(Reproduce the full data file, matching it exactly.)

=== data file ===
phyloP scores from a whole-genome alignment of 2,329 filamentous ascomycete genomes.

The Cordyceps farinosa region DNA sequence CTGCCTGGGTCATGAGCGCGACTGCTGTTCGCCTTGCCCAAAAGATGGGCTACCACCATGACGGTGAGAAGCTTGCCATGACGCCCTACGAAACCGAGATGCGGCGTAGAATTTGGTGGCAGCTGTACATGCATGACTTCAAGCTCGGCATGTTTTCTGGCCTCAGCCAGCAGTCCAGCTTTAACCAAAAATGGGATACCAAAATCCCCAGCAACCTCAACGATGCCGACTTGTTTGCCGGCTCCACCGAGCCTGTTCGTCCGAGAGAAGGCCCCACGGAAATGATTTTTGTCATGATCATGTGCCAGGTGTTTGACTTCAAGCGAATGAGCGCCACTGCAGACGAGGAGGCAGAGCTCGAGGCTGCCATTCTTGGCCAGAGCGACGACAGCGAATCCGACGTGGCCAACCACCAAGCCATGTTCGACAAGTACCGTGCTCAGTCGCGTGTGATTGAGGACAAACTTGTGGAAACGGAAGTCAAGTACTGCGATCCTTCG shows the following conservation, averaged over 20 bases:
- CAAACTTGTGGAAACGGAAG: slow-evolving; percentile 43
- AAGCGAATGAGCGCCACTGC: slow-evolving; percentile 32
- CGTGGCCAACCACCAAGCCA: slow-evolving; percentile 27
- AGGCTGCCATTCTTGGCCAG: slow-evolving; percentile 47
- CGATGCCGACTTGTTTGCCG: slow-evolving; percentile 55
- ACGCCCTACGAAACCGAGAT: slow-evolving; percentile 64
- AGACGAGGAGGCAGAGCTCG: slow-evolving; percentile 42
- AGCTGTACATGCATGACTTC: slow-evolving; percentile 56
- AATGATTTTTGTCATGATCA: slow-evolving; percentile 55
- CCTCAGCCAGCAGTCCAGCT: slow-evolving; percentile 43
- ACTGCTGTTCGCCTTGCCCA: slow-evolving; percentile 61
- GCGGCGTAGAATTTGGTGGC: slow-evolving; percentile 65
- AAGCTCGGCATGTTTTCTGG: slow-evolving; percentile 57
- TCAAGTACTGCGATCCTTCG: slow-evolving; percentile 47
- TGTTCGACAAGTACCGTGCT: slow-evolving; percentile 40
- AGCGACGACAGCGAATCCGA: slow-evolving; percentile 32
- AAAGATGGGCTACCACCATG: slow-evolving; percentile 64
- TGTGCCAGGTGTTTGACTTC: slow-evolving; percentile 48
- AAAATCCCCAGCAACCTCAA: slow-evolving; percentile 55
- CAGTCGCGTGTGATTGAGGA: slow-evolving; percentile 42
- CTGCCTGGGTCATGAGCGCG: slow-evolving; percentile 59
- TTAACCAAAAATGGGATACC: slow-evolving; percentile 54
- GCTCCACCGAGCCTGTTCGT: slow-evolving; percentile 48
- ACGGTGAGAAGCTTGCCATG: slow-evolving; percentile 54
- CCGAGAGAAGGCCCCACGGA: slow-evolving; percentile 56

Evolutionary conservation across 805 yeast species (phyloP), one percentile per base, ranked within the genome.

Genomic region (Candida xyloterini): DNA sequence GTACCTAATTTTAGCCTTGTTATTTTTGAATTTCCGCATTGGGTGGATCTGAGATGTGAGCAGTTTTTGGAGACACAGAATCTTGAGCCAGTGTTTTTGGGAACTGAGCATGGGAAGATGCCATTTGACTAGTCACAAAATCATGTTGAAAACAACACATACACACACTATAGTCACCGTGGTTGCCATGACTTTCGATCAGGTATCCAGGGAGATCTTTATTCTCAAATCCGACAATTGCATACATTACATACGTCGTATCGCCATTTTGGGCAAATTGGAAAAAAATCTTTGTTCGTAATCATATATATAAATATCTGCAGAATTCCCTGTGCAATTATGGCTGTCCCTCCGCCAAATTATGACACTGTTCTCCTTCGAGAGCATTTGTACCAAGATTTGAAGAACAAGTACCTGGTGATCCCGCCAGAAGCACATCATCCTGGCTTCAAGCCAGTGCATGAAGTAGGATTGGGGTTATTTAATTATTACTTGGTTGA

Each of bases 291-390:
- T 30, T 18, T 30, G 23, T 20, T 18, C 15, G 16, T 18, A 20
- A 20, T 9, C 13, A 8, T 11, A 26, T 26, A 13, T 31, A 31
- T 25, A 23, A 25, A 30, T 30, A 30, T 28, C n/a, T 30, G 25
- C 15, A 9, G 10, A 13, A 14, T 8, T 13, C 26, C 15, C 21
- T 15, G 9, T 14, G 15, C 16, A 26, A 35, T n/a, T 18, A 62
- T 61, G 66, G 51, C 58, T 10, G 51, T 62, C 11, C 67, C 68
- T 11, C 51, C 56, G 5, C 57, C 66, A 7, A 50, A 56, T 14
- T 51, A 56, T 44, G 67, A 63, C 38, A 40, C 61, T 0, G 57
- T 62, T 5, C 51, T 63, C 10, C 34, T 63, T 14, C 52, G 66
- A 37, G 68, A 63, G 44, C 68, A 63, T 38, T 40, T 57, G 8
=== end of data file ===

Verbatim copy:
phyloP scores from a whole-genome alignment of 2,329 filamentous ascomycete genomes.

The Cordyceps farinosa region DNA sequence CTGCCTGGGTCATGAGCGCGACTGCTGTTCGCCTTGCCCAAAAGATGGGCTACCACCATGACGGTGAGAAGCTTGCCATGACGCCCTACGAAACCGAGATGCGGCGTAGAATTTGGTGGCAGCTGTACATGCATGACTTCAAGCTCGGCATGTTTTCTGGCCTCAGCCAGCAGTCCAGCTTTAACCAAAAATGGGATACCAAAATCCCCAGCAACCTCAACGATGCCGACTTGTTTGCCGGCTCCACCGAGCCTGTTCGTCCGAGAGAAGGCCCCACGGAAATGATTTTTGTCATGATCATGTGCCAGGTGTTTGACTTCAAGCGAATGAGCGCCACTGCAGACGAGGAGGCAGAGCTCGAGGCTGCCATTCTTGGCCAGAGCGACGACAGCGAATCCGACGTGGCCAACCACCAAGCCATGTTCGACAAGTACCGTGCTCAGTCGCGTGTGATTGAGGACAAACTTGTGGAAACGGAAGTCAAGTACTGCGATCCTTCG shows the following conservation, averaged over 20 bases:
- CAAACTTGTGGAAACGGAAG: slow-evolving; percentile 43
- AAGCGAATGAGCGCCACTGC: slow-evolving; percentile 32
- CGTGGCCAACCACCAAGCCA: slow-evolving; percentile 27
- AGGCTGCCATTCTTGGCCAG: slow-evolving; percentile 47
- CGATGCCGACTTGTTTGCCG: slow-evolving; percentile 55
- ACGCCCTACGAAACCGAGAT: slow-evolving; percentile 64
- AGACGAGGAGGCAGAGCTCG: slow-evolving; percentile 42
- AGCTGTACATGCATGACTTC: slow-evolving; percentile 56
- AATGATTTTTGTCATGATCA: slow-evolving; percentile 55
- CCTCAGCCAGCAGTCCAGCT: slow-evolving; percentile 43
- ACTGCTGTTCGCCTTGCCCA: slow-evolving; percentile 61
- GCGGCGTAGAATTTGGTGGC: slow-evolving; percentile 65
- AAGCTCGGCATGTTTTCTGG: slow-evolving; percentile 57
- TCAAGTACTGCGATCCTTCG: slow-evolving; percentile 47
- TGTTCGACAAGTACCGTGCT: slow-evolving; percentile 40
- AGCGACGACAGCGAATCCGA: slow-evolving; percentile 32
- AAAGATGGGCTACCACCATG: slow-evolving; percentile 64
- TGTGCCAGGTGTTTGACTTC: slow-evolving; percentile 48
- AAAATCCCCAGCAACCTCAA: slow-evolving; percentile 55
- CAGTCGCGTGTGATTGAGGA: slow-evolving; percentile 42
- CTGCCTGGGTCATGAGCGCG: slow-evolving; percentile 59
- TTAACCAAAAATGGGATACC: slow-evolving; percentile 54
- GCTCCACCGAGCCTGTTCGT: slow-evolving; percentile 48
- ACGGTGAGAAGCTTGCCATG: slow-evolving; percentile 54
- CCGAGAGAAGGCCCCACGGA: slow-evolving; percentile 56

Evolutionary conservation across 805 yeast species (phyloP), one percentile per base, ranked within the genome.

Genomic region (Candida xyloterini): DNA sequence GTACCTAATTTTAGCCTTGTTATTTTTGAATTTCCGCATTGGGTGGATCTGAGATGTGAGCAGTTTTTGGAGACACAGAATCTTGAGCCAGTGTTTTTGGGAACTGAGCATGGGAAGATGCCATTTGACTAGTCACAAAATCATGTTGAAAACAACACATACACACACTATAGTCACCGTGGTTGCCATGACTTTCGATCAGGTATCCAGGGAGATCTTTATTCTCAAATCCGACAATTGCATACATTACATACGTCGTATCGCCATTTTGGGCAAATTGGAAAAAAATCTTTGTTCGTAATCATATATATAAATATCTGCAGAATTCCCTGTGCAATTATGGCTGTCCCTCCGCCAAATTATGACACTGTTCTCCTTCGAGAGCATTTGTACCAAGATTTGAAGAACAAGTACCTGGTGATCCCGCCAGAAGCACATCATCCTGGCTTCAAGCCAGTGCATGAAGTAGGATTGGGGTTATTTAATTATTACTTGGTTGA

Each of bases 291-390:
- T 30, T 18, T 30, G 23, T 20, T 18, C 15, G 16, T 18, A 20
- A 20, T 9, C 13, A 8, T 11, A 26, T 26, A 13, T 31, A 31
- T 25, A 23, A 25, A 30, T 30, A 30, T 28, C n/a, T 30, G 25
- C 15, A 9, G 10, A 13, A 14, T 8, T 13, C 26, C 15, C 21
- T 15, G 9, T 14, G 15, C 16, A 26, A 35, T n/a, T 18, A 62
- T 61, G 66, G 51, C 58, T 10, G 51, T 62, C 11, C 67, C 68
- T 11, C 51, C 56, G 5, C 57, C 66, A 7, A 50, A 56, T 14
- T 51, A 56, T 44, G 67, A 63, C 38, A 40, C 61, T 0, G 57
- T 62, T 5, C 51, T 63, C 10, C 34, T 63, T 14, C 52, G 66
- A 37, G 68, A 63, G 44, C 68, A 63, T 38, T 40, T 57, G 8